To complete the reenactment, recently retired journeyman Howard Schnellenberger — a Liberty Bowl winner in 1993 as head coach of Louisville — arrives after the new year in a horse-drawn wagon to move the Bell Trophy under the cover of night from the winner's athletic department to a small church in Allentown, Pa., until the Redcoats are out of Philadelphia.

Bonus Ambiance: Ladies and gentlemen, Mr. Marty Robbins:

This Bonus Ambiance has been brought to you by the El Paso Chamber of Commerce, which reminds potential visitors that — despite Mr. Robbins' experience and other popular misconceptions — El Paso consistently ranks among the safest large cities in America.

THIS YEAR'S MATCHUP: At least one of us is happy to be here.
The records are the same, but it's hard to imagine two teams arriving in the same destination with more divergent feelings about it than Northwestern and Texas A&M in the Car Care Bowl of Texas. The Aggies began the season ranked in the top ten and remained in the polls through Halloween, before dropping four of their last five and throwing coach Mike Sherman overboard on the heels of an especially heartbreaking loss to Texas that left them licking their wounds at 6-6. Five of the Aggies' six losses came by a combined 17 points — four of them on the last play of the game — all following the collapse of a double-digit Texas A&M lead in the second half.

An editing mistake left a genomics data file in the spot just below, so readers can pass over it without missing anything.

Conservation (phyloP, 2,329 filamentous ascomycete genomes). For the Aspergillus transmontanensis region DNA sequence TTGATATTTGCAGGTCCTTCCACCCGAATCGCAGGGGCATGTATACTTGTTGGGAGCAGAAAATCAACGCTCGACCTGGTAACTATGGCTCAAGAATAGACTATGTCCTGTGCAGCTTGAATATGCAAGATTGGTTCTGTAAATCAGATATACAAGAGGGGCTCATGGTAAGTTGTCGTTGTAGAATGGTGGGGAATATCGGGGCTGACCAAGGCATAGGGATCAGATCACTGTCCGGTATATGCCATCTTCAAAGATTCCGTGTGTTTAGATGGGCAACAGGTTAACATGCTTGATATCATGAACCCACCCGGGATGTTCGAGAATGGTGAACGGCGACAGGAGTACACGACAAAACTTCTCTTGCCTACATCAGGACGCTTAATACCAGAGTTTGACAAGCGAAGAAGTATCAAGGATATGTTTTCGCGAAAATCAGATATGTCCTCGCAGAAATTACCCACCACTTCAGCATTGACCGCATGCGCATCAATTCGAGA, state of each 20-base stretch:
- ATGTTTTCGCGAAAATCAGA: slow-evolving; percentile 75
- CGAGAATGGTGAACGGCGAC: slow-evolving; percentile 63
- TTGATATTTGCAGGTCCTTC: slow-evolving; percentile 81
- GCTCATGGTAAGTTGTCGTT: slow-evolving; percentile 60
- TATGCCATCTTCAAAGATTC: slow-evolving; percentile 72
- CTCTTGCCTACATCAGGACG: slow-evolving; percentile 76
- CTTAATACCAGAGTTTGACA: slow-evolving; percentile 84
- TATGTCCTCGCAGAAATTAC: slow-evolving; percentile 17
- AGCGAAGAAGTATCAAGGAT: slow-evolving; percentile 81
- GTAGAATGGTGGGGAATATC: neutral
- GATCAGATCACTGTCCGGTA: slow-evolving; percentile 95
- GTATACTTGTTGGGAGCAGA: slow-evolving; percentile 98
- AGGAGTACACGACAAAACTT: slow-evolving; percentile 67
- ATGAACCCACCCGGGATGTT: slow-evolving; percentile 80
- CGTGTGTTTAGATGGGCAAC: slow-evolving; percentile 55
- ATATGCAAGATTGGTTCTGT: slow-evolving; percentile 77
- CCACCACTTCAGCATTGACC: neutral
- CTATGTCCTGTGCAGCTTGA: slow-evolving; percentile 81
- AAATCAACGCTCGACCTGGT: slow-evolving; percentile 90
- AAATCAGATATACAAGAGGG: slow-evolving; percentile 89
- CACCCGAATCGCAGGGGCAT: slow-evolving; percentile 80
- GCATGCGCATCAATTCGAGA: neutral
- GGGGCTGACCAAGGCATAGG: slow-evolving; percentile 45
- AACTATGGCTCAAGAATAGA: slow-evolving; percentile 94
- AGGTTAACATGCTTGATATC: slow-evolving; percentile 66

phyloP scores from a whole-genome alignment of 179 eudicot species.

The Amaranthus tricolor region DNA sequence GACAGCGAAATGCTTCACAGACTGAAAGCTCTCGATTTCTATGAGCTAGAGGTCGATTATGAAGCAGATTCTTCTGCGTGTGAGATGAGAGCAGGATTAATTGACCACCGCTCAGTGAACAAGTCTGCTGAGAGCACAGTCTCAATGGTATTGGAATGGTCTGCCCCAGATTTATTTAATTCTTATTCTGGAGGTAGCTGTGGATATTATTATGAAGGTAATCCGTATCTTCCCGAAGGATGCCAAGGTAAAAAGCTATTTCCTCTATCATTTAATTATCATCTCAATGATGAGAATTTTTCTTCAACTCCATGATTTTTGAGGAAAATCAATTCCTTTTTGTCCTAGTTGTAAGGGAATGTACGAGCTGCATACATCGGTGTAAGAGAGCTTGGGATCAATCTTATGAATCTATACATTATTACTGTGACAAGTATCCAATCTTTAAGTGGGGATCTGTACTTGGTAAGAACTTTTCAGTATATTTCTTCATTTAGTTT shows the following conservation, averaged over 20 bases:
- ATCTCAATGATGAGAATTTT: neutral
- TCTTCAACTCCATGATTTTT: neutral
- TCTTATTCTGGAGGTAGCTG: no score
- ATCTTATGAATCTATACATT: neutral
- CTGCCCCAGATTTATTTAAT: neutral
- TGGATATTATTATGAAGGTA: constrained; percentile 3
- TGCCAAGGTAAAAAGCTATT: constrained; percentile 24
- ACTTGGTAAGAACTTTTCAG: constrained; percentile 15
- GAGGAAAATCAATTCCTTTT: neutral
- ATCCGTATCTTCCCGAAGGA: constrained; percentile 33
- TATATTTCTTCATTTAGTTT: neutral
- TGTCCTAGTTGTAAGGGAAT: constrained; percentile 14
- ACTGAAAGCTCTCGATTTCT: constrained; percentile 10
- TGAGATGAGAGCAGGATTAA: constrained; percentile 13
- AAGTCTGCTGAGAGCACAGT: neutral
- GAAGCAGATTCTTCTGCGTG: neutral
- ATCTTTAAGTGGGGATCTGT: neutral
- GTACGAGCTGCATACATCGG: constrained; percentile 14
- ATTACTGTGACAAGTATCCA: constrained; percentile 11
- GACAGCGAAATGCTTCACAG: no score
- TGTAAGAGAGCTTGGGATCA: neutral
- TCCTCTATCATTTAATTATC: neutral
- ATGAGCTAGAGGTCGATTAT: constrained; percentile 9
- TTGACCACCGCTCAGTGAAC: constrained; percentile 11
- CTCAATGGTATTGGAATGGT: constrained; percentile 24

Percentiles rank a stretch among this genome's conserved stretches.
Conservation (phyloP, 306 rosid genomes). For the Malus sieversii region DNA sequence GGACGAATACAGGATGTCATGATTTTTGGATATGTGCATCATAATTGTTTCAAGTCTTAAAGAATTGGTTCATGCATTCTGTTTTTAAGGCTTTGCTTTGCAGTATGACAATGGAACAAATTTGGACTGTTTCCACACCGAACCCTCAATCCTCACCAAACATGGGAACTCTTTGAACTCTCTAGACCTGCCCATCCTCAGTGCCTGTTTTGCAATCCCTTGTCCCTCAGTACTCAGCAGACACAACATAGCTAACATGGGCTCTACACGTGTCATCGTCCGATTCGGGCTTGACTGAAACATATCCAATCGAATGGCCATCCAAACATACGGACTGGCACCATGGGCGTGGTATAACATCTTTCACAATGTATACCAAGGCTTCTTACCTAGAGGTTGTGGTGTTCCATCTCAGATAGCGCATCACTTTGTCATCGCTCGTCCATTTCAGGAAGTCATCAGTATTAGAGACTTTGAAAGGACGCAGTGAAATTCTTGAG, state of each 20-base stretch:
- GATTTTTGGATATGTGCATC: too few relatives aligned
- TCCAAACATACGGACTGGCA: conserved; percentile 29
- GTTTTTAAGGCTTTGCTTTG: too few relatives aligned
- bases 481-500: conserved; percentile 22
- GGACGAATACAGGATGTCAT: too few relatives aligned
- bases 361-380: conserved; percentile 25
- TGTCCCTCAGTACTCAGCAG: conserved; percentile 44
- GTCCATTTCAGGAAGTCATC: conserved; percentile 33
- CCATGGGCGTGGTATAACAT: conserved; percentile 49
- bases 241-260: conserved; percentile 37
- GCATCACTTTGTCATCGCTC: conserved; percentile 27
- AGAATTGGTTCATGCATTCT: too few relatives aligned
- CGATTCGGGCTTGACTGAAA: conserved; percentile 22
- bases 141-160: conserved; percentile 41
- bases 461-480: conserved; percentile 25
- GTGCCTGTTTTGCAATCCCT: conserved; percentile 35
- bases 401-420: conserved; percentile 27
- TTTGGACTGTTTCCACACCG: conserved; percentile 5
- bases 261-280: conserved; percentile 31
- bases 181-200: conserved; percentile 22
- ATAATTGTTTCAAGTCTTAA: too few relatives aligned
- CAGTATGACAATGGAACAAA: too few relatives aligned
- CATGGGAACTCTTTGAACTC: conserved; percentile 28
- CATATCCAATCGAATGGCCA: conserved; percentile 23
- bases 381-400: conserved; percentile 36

Northwestern, on the other hand, rebounded from a five-game losing streak in September and October with four straight wins — including a major upset at Nebraska — to secure its fourth consecutive bowl game in November, and has no plans to part with coach Pat Fitzgerald any time soon. Note, though, that the Wildcats still haven't won a bowl game since 1948.

STAR POWER: Yes, that Rodgers.
The closest thing to a household name in any of today's games is Vanderbilt quarterback Jordan Rodgers, but it's only because of the name: Even with nine starts under his belt for an SEC team, Rodgers' identity is still very much as "Aaron Rodgers' little brother," a distinction that just got him profiled in the New York Times:

NASHVILLE — The whole idea of following the path already traveled by his brother only goes so far with Jordan Rodgers. He may have done the championship belt touchdown celebration favored by his older sibling, Aaron, once, just to appease some of his teammates, but he aspires to have a more creative expression of himself the next time he reaches the end zone.

"I'm trying to get my own celebration dance if Coach doesn't get too mad about it," Jordan said. "I can't do the same thing as Aaron. It's still in the design stage. I'm thinking about a ninja bandanna. We'll see."

Hopefully, yes, we will. Please.

Oh, by the way: Today may be your last chance to catch Illinois All-American Whitney Mercilus, who came out of nowhere to lead the nation in sacks and forced fumbles and may well be on his way his way to the NFL Draft.

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Matt Hinton is on Facebook and Twitter: Follow him @DrSaturday.